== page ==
|Hitler Youth wearing packs, June 1937, during one of the Nuremberg rallies (Zoll, Federal Archive).|
Generally, the artist that colorizes a photo brands it with a watermark, else there is no way to know who did it. There are some real artists in the field, too. While there was color film available throughout the war, it was seldom used because it was expensive to both purchase and develop (you had heavy costs on both ends of using regular film). Color film was unusable in the newspapers and most magazines that photographs were typically taken for.
As usual, I try to bring an assortment of photographs from a broad range of theaters of war and activities. This includes pictures of both Allied and Axis troops. Colorized photographs of World War II still remain in relatively short supply, though that is rapidly changing as digital programs improve. Unfortunately, there aren't many color photos of Japanese soldiers yet, so they require a bit of a search.
These photos are not how they originally appeared. Thus, they may offend some purists. However, the whole point of photographs is to reflect reality, and a good colorization job can do that better than a black-and-white original. Thus, I like colorized photographs as long as they are done well and the colors reflect reality. They can bring you into the moment and remove the mists of time.
I do draw the line at fakes, which can be quite hard to spot and unfortunately do slip through. Most photos are obvious colorizations because the originals are familiar, but sometimes the black-and-white originals themselves were from some long-forgotten film set. So, if you see any shots from old film sets or the like, kindly leave a comment below and I will remove them. Seeing a watermark on a color photo is a pretty good indication that it is from an authentic World War II photo - because who is going to go to the trouble of colorizing a fake?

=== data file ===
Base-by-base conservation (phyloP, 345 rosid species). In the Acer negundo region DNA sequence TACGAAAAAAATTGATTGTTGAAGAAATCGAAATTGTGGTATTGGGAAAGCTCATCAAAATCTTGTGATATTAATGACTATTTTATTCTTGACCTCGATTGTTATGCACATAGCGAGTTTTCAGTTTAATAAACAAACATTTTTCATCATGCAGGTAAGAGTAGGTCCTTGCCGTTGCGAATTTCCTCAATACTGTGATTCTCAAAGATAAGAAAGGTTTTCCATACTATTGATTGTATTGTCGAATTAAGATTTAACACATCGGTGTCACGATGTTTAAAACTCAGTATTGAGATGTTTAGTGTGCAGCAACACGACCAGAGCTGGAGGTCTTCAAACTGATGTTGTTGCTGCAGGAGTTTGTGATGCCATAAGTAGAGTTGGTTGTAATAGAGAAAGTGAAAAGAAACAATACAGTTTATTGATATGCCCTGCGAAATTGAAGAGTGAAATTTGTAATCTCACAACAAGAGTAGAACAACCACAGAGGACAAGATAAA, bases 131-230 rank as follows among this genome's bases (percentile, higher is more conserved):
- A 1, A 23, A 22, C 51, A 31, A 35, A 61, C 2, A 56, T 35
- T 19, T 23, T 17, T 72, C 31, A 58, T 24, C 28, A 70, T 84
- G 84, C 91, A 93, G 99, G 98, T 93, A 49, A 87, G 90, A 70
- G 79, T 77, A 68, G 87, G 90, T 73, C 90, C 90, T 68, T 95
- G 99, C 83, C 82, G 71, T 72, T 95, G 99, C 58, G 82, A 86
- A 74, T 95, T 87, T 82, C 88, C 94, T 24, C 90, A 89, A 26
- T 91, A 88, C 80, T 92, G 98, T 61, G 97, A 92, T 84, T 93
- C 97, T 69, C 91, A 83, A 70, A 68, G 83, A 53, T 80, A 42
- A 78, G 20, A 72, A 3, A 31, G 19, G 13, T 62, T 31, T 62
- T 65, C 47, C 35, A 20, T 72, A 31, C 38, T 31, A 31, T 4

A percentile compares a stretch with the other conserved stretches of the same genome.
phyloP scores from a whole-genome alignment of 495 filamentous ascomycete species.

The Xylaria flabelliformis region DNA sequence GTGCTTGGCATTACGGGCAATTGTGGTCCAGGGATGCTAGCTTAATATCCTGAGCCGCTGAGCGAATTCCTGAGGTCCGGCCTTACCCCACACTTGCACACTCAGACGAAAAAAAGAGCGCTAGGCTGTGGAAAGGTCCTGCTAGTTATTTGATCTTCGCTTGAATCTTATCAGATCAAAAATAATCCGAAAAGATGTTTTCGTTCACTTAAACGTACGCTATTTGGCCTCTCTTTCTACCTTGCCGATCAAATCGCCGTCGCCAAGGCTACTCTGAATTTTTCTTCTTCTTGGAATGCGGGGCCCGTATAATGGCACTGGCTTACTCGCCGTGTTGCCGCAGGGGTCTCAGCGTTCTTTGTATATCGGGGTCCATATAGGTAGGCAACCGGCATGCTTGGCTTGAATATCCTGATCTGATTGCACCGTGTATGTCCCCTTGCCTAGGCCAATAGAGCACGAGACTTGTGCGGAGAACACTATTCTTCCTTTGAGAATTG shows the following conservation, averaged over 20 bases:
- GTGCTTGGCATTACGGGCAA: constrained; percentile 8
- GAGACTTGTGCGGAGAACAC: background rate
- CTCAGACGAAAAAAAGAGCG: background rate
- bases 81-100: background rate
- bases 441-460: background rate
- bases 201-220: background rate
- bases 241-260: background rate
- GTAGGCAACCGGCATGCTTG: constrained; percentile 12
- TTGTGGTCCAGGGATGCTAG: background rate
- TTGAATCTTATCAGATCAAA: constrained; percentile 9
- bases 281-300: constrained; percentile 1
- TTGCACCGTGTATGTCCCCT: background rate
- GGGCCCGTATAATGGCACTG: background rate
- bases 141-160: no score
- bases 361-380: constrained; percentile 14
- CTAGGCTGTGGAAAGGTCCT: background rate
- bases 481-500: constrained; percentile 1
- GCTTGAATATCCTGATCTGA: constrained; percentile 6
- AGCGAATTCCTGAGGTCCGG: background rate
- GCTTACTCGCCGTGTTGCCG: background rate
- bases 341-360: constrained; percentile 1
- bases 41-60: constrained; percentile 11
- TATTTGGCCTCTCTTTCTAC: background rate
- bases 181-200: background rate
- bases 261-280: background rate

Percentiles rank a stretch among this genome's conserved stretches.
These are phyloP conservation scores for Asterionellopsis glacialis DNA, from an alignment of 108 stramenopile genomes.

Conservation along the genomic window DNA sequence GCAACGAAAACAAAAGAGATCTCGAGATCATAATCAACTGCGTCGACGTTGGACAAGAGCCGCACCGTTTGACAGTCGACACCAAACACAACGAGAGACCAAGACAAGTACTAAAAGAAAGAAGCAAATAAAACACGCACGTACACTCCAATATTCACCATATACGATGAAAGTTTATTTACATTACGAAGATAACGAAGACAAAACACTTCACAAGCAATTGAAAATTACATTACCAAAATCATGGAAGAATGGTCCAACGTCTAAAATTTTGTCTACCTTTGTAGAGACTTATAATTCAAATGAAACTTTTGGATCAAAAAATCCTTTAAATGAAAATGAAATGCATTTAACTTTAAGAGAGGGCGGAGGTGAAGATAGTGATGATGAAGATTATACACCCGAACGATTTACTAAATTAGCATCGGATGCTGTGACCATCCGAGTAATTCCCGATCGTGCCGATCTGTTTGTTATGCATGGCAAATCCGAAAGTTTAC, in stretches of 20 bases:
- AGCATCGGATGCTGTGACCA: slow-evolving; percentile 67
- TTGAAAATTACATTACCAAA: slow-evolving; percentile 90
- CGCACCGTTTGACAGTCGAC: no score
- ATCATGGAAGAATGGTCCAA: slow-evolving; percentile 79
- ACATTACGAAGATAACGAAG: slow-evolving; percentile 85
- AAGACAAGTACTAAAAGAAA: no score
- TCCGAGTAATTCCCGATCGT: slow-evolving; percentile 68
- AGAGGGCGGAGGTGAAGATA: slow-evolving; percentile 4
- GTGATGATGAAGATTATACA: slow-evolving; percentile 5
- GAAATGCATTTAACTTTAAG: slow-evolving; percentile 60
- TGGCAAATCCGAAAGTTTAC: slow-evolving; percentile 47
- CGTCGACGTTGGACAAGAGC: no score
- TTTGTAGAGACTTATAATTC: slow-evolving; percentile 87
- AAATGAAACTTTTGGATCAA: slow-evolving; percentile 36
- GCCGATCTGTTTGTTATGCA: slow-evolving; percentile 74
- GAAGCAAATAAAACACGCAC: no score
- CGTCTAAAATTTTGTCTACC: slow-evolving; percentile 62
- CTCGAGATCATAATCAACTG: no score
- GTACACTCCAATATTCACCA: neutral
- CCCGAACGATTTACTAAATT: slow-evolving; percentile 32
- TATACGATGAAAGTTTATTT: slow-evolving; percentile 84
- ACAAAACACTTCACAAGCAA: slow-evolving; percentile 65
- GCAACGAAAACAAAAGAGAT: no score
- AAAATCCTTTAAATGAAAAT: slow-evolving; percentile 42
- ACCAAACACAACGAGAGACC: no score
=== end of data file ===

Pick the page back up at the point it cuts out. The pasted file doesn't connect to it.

One of the themes of this particular page of color photographs of World War II is that I tried to include photos of some of the varied troops that fought in the Wehrmacht. So, we have Indian troops, Spanish Blue Division troops, and so forth. Just like troops of varied nationalities fought for the Allies, so, too, did they fight for the Axis.
|A PRU Seafire pilot has his aircraft camera installed for a flight. He is well-attired, with a B flight helmet, Mae West LPU, D oxygen mask, Mk VII goggles, leather gloves, seat C-2 parachute harness and standard RAF battle dress uniform for flight.|
|A column of StuG IIIs in the Caucasus, summer of '42.|
|Churchill tank. "Hande hoch!" Just kidding.|
|Heinrich Himmler and Hitler watching military maneuvers, Muenster, 1940. Hitler is somewhat self-consciously adopting the posture of a Prussian warlord with his jack-booted left foot forward. The picture is usually cropped off to show only the fellows on the left, but you also may have heard of the guy almost out of frame on the right, completely unknown in 1940 - Himmler's adjutant, Joachim Peiper.|
|Future President John F. Kennedy during World War II.|
|Renault R35, an abbreviation of Char léger Modèle 1935 R or R 35, and French Crew. The short 37mm gun wasn't very good as an anti-tank weapon, as they came to realize not long after this photo was taken.|